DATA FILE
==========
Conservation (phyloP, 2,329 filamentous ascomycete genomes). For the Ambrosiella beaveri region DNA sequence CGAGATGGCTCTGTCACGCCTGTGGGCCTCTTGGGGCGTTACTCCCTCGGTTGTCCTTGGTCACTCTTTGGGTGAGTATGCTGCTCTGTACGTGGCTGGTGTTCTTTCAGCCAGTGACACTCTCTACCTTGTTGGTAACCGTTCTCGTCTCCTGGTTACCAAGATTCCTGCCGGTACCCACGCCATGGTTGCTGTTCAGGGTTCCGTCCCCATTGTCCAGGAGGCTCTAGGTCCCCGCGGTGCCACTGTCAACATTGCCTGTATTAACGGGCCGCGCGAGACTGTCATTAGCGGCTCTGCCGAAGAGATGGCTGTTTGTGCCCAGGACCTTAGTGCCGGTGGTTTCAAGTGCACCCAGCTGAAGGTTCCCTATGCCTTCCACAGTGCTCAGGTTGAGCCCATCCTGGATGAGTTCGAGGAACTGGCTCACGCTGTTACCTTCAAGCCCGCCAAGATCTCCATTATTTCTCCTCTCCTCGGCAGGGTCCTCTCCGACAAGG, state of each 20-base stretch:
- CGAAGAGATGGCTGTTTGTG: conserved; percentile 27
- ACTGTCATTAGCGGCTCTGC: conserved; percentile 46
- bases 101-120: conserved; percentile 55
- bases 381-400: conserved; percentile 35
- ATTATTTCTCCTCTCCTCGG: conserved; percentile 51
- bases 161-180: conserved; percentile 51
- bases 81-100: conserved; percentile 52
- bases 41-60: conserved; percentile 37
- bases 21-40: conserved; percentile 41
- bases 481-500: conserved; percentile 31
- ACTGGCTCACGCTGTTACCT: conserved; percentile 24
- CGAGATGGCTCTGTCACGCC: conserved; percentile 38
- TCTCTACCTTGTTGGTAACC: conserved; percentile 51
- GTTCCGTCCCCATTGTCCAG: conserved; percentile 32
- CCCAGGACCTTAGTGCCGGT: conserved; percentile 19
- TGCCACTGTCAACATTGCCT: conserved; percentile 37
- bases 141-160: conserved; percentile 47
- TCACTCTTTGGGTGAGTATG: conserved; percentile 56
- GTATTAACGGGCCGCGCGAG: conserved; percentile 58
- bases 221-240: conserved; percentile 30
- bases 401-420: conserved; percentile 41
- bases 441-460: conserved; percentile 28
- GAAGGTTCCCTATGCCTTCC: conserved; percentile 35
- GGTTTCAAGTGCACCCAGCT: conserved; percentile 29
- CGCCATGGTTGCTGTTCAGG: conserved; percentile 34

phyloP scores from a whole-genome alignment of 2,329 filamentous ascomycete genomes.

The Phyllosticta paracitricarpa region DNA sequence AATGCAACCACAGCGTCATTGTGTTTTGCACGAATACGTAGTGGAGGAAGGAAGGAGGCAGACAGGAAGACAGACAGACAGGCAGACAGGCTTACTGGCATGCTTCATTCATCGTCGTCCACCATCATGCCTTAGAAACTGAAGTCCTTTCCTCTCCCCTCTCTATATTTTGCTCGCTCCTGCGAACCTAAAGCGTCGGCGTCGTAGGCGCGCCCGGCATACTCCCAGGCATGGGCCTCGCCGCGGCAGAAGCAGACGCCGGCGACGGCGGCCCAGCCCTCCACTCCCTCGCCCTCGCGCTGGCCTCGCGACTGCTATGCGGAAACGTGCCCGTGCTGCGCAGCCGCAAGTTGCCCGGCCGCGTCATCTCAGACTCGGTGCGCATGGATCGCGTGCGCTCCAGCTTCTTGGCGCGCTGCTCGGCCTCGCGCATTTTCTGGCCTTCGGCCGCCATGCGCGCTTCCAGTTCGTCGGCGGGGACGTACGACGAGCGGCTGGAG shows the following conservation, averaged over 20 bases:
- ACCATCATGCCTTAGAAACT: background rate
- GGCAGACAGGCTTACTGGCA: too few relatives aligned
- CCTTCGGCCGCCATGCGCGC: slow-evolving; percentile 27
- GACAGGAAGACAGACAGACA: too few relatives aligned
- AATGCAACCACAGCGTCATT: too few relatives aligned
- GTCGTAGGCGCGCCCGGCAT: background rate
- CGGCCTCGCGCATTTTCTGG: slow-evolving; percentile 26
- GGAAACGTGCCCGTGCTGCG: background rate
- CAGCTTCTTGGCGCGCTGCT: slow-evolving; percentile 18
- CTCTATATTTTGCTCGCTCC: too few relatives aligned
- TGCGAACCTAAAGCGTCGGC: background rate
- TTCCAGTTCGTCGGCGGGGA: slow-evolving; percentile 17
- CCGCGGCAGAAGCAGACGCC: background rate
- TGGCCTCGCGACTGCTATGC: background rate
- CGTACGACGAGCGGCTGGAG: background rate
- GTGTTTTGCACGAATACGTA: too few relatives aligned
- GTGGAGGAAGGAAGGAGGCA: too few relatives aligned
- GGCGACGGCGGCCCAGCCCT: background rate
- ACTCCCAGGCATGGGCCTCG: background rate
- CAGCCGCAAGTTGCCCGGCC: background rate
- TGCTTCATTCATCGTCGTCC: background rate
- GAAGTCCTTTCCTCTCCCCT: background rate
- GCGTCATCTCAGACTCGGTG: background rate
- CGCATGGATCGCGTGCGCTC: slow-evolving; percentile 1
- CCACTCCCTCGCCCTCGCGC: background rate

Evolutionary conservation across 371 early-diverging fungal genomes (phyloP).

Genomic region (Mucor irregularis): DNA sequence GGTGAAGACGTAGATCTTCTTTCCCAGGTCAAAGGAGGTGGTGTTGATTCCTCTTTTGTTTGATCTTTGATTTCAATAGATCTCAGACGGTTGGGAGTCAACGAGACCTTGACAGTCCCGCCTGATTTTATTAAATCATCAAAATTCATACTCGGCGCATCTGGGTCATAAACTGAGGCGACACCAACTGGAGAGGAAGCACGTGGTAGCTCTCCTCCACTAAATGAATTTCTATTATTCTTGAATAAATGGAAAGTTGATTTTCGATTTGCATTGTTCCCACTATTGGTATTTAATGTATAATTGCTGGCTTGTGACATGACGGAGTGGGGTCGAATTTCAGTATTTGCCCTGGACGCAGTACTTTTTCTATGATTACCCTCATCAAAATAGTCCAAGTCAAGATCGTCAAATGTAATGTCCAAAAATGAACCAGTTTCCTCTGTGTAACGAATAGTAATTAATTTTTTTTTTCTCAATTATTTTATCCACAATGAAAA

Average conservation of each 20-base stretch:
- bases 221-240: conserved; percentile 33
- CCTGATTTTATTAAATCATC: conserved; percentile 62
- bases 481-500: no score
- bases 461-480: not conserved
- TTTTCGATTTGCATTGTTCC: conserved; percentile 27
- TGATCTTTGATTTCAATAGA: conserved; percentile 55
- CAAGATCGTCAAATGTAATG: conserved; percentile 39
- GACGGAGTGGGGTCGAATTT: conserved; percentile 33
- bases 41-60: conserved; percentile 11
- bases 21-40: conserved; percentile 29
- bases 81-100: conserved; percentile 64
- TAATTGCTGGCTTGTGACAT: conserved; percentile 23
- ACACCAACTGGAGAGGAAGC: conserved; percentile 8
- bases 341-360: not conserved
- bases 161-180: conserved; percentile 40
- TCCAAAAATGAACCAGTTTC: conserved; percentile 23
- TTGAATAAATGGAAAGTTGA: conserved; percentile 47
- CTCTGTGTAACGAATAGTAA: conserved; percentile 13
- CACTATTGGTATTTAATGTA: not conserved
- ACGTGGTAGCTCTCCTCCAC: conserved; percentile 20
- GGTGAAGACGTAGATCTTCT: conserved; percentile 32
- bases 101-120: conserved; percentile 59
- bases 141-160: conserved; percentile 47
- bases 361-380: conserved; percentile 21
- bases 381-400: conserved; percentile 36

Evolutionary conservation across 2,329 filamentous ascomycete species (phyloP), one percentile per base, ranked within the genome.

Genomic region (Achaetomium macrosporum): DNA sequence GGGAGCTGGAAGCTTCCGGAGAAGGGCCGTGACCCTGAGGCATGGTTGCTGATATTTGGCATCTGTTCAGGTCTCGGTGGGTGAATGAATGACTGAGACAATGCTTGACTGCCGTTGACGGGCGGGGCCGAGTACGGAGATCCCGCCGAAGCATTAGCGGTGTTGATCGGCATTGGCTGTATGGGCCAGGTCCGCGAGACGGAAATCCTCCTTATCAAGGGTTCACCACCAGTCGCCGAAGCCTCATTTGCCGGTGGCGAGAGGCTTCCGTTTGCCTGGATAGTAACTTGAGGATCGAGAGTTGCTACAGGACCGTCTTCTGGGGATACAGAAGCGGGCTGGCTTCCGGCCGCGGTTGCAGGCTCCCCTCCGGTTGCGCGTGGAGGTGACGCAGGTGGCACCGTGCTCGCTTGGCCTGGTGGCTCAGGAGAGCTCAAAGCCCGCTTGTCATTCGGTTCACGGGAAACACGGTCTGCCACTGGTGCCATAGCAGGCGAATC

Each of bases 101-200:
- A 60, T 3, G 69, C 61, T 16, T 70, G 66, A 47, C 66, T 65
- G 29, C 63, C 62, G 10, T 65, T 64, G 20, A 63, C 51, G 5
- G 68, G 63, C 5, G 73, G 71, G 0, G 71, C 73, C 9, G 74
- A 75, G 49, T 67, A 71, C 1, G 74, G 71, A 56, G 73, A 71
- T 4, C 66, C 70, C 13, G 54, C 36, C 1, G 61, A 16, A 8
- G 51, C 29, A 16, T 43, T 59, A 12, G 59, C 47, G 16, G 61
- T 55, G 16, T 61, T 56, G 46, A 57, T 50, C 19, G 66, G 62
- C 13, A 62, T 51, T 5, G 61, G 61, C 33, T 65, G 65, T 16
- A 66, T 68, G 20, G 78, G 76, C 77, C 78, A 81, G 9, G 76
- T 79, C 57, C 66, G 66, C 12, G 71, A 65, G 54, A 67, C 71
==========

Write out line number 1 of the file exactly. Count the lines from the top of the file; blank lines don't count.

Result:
Conservation (phyloP, 2,329 filamentous ascomycete genomes). For the Ambrosiella beaveri region DNA sequence CGAGATGGCTCTGTCACGCCTGTGGGCCTCTTGGGGCGTTACTCCCTCGGTTGTCCTTGGTCACTCTTTGGGTGAGTATGCTGCTCTGTACGTGGCTGGTGTTCTTTCAGCCAGTGACACTCTCTACCTTGTTGGTAACCGTTCTCGTCTCCTGGTTACCAAGATTCCTGCCGGTACCCACGCCATGGTTGCTGTTCAGGGTTCCGTCCCCATTGTCCAGGAGGCTCTAGGTCCCCGCGGTGCCACTGTCAACATTGCCTGTATTAACGGGCCGCGCGAGACTGTCATTAGCGGCTCTGCCGAAGAGATGGCTGTTTGTGCCCAGGACCTTAGTGCCGGTGGTTTCAAGTGCACCCAGCTGAAGGTTCCCTATGCCTTCCACAGTGCTCAGGTTGAGCCCATCCTGGATGAGTTCGAGGAACTGGCTCACGCTGTTACCTTCAAGCCCGCCAAGATCTCCATTATTTCTCCTCTCCTCGGCAGGGTCCTCTCCGACAAGG, state of each 20-base stretch: